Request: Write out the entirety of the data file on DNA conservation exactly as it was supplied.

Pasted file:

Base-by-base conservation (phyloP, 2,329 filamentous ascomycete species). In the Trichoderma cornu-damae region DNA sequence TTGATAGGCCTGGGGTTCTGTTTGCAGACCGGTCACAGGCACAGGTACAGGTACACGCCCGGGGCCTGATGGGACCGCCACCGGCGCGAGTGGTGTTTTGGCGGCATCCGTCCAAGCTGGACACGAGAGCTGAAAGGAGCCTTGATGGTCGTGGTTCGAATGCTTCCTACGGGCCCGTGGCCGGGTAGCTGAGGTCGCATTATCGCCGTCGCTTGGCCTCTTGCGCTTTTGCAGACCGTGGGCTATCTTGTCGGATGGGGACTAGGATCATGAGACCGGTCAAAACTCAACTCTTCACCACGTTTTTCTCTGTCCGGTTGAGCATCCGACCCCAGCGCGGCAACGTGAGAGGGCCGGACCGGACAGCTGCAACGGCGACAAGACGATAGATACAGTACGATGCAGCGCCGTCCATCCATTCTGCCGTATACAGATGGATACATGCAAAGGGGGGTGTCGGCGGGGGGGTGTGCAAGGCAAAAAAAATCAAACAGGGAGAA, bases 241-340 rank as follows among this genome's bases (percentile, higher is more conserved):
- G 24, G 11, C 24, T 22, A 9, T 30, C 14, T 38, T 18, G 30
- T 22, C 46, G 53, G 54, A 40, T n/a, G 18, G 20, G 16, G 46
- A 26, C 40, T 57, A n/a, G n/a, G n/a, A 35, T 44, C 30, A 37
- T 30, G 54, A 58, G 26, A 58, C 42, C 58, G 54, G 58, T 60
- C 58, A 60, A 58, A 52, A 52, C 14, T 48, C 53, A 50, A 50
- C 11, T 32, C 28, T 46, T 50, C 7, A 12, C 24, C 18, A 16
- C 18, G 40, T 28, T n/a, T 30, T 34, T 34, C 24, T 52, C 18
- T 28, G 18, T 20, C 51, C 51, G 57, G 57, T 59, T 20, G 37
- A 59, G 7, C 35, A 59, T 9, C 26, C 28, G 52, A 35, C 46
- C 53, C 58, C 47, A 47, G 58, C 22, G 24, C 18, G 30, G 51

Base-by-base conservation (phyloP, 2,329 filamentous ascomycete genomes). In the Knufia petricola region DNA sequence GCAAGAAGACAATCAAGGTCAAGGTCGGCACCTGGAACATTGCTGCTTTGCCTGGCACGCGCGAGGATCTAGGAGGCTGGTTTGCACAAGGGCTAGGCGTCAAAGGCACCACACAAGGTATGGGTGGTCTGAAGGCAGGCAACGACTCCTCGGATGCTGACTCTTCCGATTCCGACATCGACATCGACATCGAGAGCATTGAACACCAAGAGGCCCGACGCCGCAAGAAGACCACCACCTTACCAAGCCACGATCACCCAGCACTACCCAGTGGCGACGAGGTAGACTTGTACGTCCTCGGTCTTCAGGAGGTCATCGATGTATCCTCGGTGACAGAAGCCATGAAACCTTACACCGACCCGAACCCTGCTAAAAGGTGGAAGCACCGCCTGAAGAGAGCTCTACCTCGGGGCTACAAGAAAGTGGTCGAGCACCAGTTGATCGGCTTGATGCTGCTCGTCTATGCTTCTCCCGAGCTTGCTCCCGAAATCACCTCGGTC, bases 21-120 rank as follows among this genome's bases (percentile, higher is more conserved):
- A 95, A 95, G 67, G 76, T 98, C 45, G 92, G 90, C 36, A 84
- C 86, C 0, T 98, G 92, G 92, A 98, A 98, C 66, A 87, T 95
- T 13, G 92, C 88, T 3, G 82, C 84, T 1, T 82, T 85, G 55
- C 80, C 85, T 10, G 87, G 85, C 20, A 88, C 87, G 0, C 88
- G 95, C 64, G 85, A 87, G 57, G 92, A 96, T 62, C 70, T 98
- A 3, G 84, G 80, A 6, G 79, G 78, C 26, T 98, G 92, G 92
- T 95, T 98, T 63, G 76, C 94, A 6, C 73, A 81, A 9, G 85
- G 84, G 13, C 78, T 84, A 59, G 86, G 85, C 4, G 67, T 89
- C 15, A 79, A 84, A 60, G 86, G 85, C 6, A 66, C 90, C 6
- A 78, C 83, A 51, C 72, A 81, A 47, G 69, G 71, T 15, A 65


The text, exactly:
Base-by-base conservation (phyloP, 2,329 filamentous ascomycete species). In the Trichoderma cornu-damae region DNA sequence TTGATAGGCCTGGGGTTCTGTTTGCAGACCGGTCACAGGCACAGGTACAGGTACACGCCCGGGGCCTGATGGGACCGCCACCGGCGCGAGTGGTGTTTTGGCGGCATCCGTCCAAGCTGGACACGAGAGCTGAAAGGAGCCTTGATGGTCGTGGTTCGAATGCTTCCTACGGGCCCGTGGCCGGGTAGCTGAGGTCGCATTATCGCCGTCGCTTGGCCTCTTGCGCTTTTGCAGACCGTGGGCTATCTTGTCGGATGGGGACTAGGATCATGAGACCGGTCAAAACTCAACTCTTCACCACGTTTTTCTCTGTCCGGTTGAGCATCCGACCCCAGCGCGGCAACGTGAGAGGGCCGGACCGGACAGCTGCAACGGCGACAAGACGATAGATACAGTACGATGCAGCGCCGTCCATCCATTCTGCCGTATACAGATGGATACATGCAAAGGGGGGTGTCGGCGGGGGGGTGTGCAAGGCAAAAAAAATCAAACAGGGAGAA, bases 241-340 rank as follows among this genome's bases (percentile, higher is more conserved):
- G 24, G 11, C 24, T 22, A 9, T 30, C 14, T 38, T 18, G 30
- T 22, C 46, G 53, G 54, A 40, T n/a, G 18, G 20, G 16, G 46
- A 26, C 40, T 57, A n/a, G n/a, G n/a, A 35, T 44, C 30, A 37
- T 30, G 54, A 58, G 26, A 58, C 42, C 58, G 54, G 58, T 60
- C 58, A 60, A 58, A 52, A 52, C 14, T 48, C 53, A 50, A 50
- C 11, T 32, C 28, T 46, T 50, C 7, A 12, C 24, C 18, A 16
- C 18, G 40, T 28, T n/a, T 30, T 34, T 34, C 24, T 52, C 18
- T 28, G 18, T 20, C 51, C 51, G 57, G 57, T 59, T 20, G 37
- A 59, G 7, C 35, A 59, T 9, C 26, C 28, G 52, A 35, C 46
- C 53, C 58, C 47, A 47, G 58, C 22, G 24, C 18, G 30, G 51

Base-by-base conservation (phyloP, 2,329 filamentous ascomycete genomes). In the Knufia petricola region DNA sequence GCAAGAAGACAATCAAGGTCAAGGTCGGCACCTGGAACATTGCTGCTTTGCCTGGCACGCGCGAGGATCTAGGAGGCTGGTTTGCACAAGGGCTAGGCGTCAAAGGCACCACACAAGGTATGGGTGGTCTGAAGGCAGGCAACGACTCCTCGGATGCTGACTCTTCCGATTCCGACATCGACATCGACATCGAGAGCATTGAACACCAAGAGGCCCGACGCCGCAAGAAGACCACCACCTTACCAAGCCACGATCACCCAGCACTACCCAGTGGCGACGAGGTAGACTTGTACGTCCTCGGTCTTCAGGAGGTCATCGATGTATCCTCGGTGACAGAAGCCATGAAACCTTACACCGACCCGAACCCTGCTAAAAGGTGGAAGCACCGCCTGAAGAGAGCTCTACCTCGGGGCTACAAGAAAGTGGTCGAGCACCAGTTGATCGGCTTGATGCTGCTCGTCTATGCTTCTCCCGAGCTTGCTCCCGAAATCACCTCGGTC, bases 21-120 rank as follows among this genome's bases (percentile, higher is more conserved):
- A 95, A 95, G 67, G 76, T 98, C 45, G 92, G 90, C 36, A 84
- C 86, C 0, T 98, G 92, G 92, A 98, A 98, C 66, A 87, T 95
- T 13, G 92, C 88, T 3, G 82, C 84, T 1, T 82, T 85, G 55
- C 80, C 85, T 10, G 87, G 85, C 20, A 88, C 87, G 0, C 88
- G 95, C 64, G 85, A 87, G 57, G 92, A 96, T 62, C 70, T 98
- A 3, G 84, G 80, A 6, G 79, G 78, C 26, T 98, G 92, G 92
- T 95, T 98, T 63, G 76, C 94, A 6, C 73, A 81, A 9, G 85
- G 84, G 13, C 78, T 84, A 59, G 86, G 85, C 4, G 67, T 89
- C 15, A 79, A 84, A 60, G 86, G 85, C 6, A 66, C 90, C 6
- A 78, C 83, A 51, C 72, A 81, A 47, G 69, G 71, T 15, A 65